A hair serum bar has been formulated to fight frizz: here is our opinion
In terms of sustainability, Superzero is at the top of his game.
In just a few months, the clean beauty brand has developed a handful of products (I’m obsessed with their zero-waste shampoo bar!) that forego plastic, bottles, water and harmful packaging. They are also vegan and cruelty-free. The newest product to note? Their Frizz Fighter hair serum bar.
When a Superzero rep contacted me to send me a product sample for review, it was a no-brainer. Not only does the brand philosophy resonate with me, but I’ve had a positive experience with their products so far.
Unlike the shampoo bar, the hair serum bar is quite small (but highly concentrated). It’s extremely hot in the SoCal sun right now, so when my package arrived at my door in LA, my bar was a little melted. The instructions specifically say to store the bar in a cool, dry place as it will soften in the heat. A small piece was broken on arrival, but I quickly threw the package in the fridge to save use.
The bar costs $22 and weighs 0.8 oz. Its star ingredient is Crambe Abyssinica Seed Oil, and the product’s overall goal is to reduce frizz and flyaways, minimize combing force, improve heat protection, and promote softness and shine. shine. It can be applied to dry or towel-dried hair.
SuperZero Frizz Fighter Serum Bar: $22
Once I took the product out of the fridge, I followed the package directions and gently massaged the bar between my dry hands. There was a light, fruity, non-invasive aroma that came from the formula. Couldn’t say bat, but it’s grapefruit. I rubbed for about 10 seconds until the bar melted into nothing and felt like an oil or cream on my hands. From there, I rubbed my hands over the top of my hair on both sides of my part. As promised, the product weighed down my frizz. Unlike something heavy like a pomade, for example, my hair wasn’t sticky, greasy, or weighed down overall. By using a minimal amount, I didn’t feel like I got any product in my hair.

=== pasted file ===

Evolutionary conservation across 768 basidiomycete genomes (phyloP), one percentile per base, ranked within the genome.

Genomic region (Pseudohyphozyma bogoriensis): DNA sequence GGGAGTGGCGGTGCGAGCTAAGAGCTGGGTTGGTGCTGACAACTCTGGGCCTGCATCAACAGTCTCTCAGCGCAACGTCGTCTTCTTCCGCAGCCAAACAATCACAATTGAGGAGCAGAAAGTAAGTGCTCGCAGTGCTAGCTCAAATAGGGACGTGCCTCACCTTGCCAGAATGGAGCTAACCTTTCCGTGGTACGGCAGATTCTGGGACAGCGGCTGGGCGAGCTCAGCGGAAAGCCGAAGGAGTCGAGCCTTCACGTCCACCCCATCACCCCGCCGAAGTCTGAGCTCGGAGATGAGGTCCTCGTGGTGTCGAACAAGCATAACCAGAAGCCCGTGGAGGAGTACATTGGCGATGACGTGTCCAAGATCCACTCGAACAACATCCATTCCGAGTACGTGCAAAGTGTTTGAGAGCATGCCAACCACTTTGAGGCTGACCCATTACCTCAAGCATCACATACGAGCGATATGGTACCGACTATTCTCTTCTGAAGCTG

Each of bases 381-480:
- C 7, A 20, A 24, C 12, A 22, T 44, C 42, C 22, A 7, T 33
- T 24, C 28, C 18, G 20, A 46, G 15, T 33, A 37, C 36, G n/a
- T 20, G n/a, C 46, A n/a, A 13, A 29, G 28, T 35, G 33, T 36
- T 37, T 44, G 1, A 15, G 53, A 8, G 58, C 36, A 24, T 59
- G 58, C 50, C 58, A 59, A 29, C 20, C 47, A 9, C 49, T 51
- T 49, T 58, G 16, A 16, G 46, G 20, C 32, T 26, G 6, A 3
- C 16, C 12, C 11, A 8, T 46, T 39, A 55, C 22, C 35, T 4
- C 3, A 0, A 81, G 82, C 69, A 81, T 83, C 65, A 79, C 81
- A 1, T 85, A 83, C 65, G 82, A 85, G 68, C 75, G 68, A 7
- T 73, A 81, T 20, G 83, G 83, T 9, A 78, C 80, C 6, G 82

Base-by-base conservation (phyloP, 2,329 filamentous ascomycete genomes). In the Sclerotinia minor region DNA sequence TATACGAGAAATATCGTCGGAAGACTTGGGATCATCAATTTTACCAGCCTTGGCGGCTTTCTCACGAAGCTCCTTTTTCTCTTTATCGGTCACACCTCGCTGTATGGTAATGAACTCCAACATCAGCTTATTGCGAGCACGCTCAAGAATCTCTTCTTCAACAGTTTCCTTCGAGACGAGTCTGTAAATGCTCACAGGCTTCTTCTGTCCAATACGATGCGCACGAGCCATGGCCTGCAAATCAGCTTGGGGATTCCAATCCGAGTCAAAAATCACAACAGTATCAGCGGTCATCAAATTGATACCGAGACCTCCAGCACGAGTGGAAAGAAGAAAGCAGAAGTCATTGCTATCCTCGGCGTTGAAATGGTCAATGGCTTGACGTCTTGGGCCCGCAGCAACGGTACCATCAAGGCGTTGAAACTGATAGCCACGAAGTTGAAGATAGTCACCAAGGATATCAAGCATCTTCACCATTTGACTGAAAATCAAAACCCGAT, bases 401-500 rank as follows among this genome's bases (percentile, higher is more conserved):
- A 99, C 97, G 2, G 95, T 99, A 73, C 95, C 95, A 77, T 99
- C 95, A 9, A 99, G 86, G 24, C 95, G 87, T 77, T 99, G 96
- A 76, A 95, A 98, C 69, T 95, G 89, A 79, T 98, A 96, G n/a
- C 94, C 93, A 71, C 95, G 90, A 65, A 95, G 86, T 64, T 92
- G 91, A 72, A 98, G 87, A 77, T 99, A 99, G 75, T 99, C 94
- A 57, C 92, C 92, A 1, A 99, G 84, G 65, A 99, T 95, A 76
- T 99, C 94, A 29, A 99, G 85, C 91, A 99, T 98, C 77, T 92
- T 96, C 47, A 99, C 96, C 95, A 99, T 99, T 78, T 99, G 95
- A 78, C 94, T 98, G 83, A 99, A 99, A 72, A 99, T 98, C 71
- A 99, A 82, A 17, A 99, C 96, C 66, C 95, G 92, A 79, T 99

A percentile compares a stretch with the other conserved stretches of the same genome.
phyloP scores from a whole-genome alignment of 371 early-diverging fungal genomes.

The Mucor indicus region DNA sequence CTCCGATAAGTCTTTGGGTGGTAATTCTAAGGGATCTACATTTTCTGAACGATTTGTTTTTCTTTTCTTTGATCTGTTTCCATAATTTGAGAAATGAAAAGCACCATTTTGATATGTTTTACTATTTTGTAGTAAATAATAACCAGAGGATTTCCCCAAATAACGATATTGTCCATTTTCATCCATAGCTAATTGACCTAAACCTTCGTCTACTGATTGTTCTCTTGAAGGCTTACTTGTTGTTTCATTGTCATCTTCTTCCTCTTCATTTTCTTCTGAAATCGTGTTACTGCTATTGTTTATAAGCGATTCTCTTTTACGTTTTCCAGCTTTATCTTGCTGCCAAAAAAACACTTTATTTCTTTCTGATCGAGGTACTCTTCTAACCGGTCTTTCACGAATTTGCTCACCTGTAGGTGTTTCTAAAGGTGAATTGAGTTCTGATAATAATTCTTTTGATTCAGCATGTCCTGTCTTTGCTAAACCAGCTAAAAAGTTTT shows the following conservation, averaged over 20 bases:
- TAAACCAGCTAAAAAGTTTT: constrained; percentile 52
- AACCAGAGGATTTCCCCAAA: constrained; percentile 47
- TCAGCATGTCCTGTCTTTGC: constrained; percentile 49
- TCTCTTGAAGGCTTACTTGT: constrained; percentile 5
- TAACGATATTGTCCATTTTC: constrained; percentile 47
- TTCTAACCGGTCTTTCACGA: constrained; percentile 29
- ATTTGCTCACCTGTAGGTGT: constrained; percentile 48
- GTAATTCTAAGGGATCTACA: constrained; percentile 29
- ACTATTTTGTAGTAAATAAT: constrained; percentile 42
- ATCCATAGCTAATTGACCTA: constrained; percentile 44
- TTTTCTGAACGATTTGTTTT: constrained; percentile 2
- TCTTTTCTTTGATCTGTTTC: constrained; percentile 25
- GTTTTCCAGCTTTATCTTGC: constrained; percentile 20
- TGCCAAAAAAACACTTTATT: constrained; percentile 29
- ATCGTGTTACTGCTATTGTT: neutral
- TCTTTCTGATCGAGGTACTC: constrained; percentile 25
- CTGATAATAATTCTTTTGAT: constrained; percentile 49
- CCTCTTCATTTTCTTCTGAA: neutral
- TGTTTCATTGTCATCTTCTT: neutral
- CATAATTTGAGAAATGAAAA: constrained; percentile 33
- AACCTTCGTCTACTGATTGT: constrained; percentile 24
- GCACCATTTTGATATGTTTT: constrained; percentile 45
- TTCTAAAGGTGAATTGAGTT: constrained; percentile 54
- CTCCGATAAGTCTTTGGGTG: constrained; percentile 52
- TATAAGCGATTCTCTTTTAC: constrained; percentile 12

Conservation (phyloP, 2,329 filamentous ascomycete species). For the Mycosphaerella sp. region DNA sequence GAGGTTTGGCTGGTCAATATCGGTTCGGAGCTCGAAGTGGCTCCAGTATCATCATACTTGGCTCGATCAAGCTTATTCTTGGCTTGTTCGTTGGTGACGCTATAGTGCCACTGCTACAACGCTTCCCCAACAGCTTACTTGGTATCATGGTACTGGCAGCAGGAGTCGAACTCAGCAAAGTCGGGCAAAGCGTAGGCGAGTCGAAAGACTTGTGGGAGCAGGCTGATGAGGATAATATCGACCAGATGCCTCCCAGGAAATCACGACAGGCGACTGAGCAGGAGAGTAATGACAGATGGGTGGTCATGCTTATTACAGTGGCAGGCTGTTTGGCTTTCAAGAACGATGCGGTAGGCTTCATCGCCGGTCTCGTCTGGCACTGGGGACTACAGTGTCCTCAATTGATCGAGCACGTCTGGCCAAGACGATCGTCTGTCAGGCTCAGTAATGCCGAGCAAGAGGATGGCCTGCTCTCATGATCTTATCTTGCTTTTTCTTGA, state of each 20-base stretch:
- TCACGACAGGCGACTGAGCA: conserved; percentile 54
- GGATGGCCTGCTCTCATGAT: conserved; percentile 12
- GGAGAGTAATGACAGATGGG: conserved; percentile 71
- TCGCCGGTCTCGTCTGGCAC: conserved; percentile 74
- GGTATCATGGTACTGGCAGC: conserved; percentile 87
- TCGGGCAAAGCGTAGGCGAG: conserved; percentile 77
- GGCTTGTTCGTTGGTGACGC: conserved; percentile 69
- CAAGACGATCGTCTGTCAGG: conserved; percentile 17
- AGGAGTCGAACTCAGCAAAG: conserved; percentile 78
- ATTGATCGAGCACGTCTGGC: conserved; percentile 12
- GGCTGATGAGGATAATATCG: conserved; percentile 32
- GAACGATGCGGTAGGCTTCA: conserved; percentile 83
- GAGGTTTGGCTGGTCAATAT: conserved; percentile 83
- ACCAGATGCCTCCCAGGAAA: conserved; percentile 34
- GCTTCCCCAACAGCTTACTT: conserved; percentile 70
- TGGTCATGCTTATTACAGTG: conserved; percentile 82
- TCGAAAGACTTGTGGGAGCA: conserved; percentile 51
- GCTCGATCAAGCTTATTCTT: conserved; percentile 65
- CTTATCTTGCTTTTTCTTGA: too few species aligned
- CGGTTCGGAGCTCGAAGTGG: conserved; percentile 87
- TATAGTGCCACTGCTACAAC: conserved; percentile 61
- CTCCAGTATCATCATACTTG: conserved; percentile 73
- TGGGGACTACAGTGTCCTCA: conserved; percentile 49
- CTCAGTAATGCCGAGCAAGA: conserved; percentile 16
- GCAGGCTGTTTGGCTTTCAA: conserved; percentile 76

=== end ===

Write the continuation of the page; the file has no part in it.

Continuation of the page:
It can be difficult to adjust to using bars (generally this also applies to shampoo). But once you play around a bit and get a feel for how much you need to use to get the desired result, it will come more naturally. At first I found it easy to want to break off more of the bar, but after some trial and error I realized it didn’t take much to get that pesky static out of the way.
The product can also be applied to the bottom of your hair to prevent the appearance of split ends. The price may seem a bit high when you first look at the product quantity. But if you use it sparingly and make sure it doesn’t melt, you should actually get more uses than you probably think.
In the end, I feel good using this product. Not only for its actual purpose, but it’s a relief not to feel like I’m throwing a bunch of grime all over my locks. It is also easy to transport in its small paper box.
Are you as intrigued as we are by hair clips? HERE’S what happened when one of our editors tried to DIY a shampoo bar!